As a free agent, Wilhelmsen could sign with the Mariners for a lesser deal, something Dipoto wouldn’t rule out.
The organization granted the unconditional release of outfielder/first baseman Stefen Romero so he can pursue opportunities to play in Japan. This is something that Romero had been considering for quite a while. With Seattle trading for first baseman/outfielder Danny Valencia, Romero was unlikely to make the opening day roster. Since he was out of minor league options, he would have been designated for assignment.
Romero, 28, was a 12th-round pick in the 2010 draft out of Oregon State. He spent much of the last two seasons with Class AAA Tacoma. This past season, he hit .304 with a .902 on-base plus slugging percentage, 24 doubles, six triples, 21 homers and 85 RBI for the Rainiers. He was named to the mid-season and postseason Pacific Coast League All-Star teams. In 351 games at the Class AAA level, Romero hit .299 with an .861 OPS. But that success never translated to the big league level. Playing in a part time role in 2014 and seeing spot call ups the next two seasons, Romero hit .195 with a .542 OPS in 95 MLB games. The opportunity to get every-day at-bats or sustained starting role never materialized for Romero despite his minor league success.
The Mariners also lost left-handed reliever David Rollins on a waivers claim by the Chicago Cubs. He rode the shuttle back and forth from the big leagues to Class AAA Tacoma in 2016 with five different call-ups. He appeared in 11 big league games, posting a 7.71 ERA. He had a solid season with the Rainiers, posting a 5-0 record with a 3.77 ERA with 32 strikeouts and just six walks in 45 1/3 innings pitched. A Rule 5 draft pick in 2015, Rollins missed part of last season with a suspension after testing positive for a performance enhancing drug. He’s made 31 MLB relief appearances, posting a 1-2 record with a 7.60 ERA.
The Mariners also selected the minor league contracts of three players to protect them from being exposed in the Rule 5 draft. First baseman D.J. Peterson, hard-throwing right-handed reliever Thyago Vieira and left-handed reliever Paul Fry.
Peterson, the Mariners first-round pick in 2013, hit .264 with a .782 OPS, 28 doubles, 19 homers and 78 RBI in 119 combined games with Jackson and Tacoma.
“D.J. had a real solid bounce-back year,” Dipoto said. “Obviously, 2015 was a disappointing one for him due to underperformance and some level of injury. We sent him back to Double A and challenged him in different ways to kickstart his career as a prospect and he embraced them. We gave him the opportunity to recreate himself and to a degree he took advantage of that. We were really pleased with his progress and didn’t feel like exposing him to the Rule 5 draft was a smart thing.”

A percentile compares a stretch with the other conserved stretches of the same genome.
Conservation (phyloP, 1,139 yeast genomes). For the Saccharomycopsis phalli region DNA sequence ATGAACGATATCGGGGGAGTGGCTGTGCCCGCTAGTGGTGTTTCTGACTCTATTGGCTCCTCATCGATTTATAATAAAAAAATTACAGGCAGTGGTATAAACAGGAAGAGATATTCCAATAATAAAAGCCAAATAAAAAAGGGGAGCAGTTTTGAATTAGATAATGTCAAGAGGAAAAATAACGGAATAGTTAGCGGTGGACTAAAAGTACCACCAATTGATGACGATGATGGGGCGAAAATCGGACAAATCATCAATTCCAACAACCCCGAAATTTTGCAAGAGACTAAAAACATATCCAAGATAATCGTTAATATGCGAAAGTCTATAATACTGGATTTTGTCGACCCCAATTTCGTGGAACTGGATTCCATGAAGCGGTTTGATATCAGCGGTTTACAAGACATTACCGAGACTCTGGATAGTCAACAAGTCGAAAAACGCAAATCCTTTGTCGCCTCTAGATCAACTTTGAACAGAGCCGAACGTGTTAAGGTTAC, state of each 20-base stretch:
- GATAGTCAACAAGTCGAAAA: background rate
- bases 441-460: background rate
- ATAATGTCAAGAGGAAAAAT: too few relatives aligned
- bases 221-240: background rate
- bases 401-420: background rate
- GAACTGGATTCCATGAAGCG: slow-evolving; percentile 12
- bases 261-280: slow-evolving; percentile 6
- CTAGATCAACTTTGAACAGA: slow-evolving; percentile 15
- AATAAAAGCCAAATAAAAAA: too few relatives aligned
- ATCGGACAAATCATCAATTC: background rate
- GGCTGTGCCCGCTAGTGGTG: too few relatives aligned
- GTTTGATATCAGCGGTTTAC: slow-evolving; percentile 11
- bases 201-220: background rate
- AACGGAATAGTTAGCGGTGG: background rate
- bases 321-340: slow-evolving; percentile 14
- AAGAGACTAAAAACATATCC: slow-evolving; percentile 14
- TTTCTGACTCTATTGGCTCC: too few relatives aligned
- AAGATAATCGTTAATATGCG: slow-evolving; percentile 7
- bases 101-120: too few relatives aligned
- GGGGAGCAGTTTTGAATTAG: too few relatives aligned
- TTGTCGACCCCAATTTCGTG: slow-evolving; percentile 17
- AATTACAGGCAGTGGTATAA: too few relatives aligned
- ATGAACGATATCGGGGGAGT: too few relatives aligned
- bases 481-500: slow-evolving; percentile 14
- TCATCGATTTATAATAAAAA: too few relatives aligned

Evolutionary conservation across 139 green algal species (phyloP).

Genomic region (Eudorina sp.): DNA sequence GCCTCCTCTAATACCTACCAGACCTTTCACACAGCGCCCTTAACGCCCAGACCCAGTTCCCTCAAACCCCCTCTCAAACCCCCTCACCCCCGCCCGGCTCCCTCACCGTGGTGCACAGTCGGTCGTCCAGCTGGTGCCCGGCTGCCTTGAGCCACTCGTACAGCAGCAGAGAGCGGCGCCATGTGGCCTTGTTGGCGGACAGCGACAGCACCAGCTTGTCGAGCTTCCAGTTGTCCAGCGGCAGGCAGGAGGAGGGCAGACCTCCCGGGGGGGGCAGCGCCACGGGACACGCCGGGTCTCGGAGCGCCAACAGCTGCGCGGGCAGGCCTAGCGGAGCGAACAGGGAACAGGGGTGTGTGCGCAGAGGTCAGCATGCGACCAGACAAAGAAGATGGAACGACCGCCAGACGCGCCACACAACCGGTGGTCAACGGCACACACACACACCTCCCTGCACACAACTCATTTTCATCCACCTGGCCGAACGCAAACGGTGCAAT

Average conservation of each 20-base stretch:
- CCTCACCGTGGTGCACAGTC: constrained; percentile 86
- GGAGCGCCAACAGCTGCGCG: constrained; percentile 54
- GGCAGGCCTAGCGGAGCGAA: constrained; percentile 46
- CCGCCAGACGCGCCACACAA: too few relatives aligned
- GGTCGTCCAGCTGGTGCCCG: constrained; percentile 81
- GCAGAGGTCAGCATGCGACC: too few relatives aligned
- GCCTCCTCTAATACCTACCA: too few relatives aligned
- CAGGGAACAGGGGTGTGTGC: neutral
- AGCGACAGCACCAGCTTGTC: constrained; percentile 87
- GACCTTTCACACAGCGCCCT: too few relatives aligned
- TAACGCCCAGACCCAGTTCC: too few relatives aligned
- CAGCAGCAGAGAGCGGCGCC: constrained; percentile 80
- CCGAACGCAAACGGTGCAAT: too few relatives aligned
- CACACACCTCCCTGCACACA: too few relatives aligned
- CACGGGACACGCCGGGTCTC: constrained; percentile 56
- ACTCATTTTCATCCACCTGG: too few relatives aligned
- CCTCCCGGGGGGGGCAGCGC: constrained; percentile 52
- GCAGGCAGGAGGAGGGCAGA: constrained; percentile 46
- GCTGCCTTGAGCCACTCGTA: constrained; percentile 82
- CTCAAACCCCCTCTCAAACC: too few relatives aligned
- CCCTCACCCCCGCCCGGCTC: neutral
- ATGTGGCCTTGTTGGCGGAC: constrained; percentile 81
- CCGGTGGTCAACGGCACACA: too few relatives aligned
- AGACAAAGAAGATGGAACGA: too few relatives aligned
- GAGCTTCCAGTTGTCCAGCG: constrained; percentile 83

Vieira has blossomed this season with some mechanical adjustments. Blessed with a fastball that hits triple digits and reportedly touched 104 mph in the Arizona Fall League, the Mariners hope he can follow a similar path of Edwin Diaz and Dan Altavilla and go from Class AA — his likely starting point in 2017 — to the big leagues. He posted a 2.84 ERA with eight saves in 34 appearances for Class A Bakersfield this past season.
“He is the surprise, pop-up guy in this whole thing,” Dipoto said. “This was a huge breakout year for him. Most impressively with Thyago, you’ve got physical velocity. He was the hardest thrower on record in the Arizona Fall League. His average velocity was in triple digits. I’ve learned some things in my baseball career. One of those things is that if you have a 23-24 year-old right-hander that touches 103 mph, there’s a reasonable chance he’s going to be taken in the Rule 5 draft if you don’t protect him. This was a no-brainer for us.”
Fry is a needed lefty reliever on the roster with the departure of Rollins. He posted a 2.78 ERA in 48 appearances with the Rainiers this past season. He had 65 strikeouts in 55 innings pitched.
“I believe there is left on left value in addition to what we believe is a competitive makeup,” Dipoto said. “He’s really going to enhance the depth of our roster.”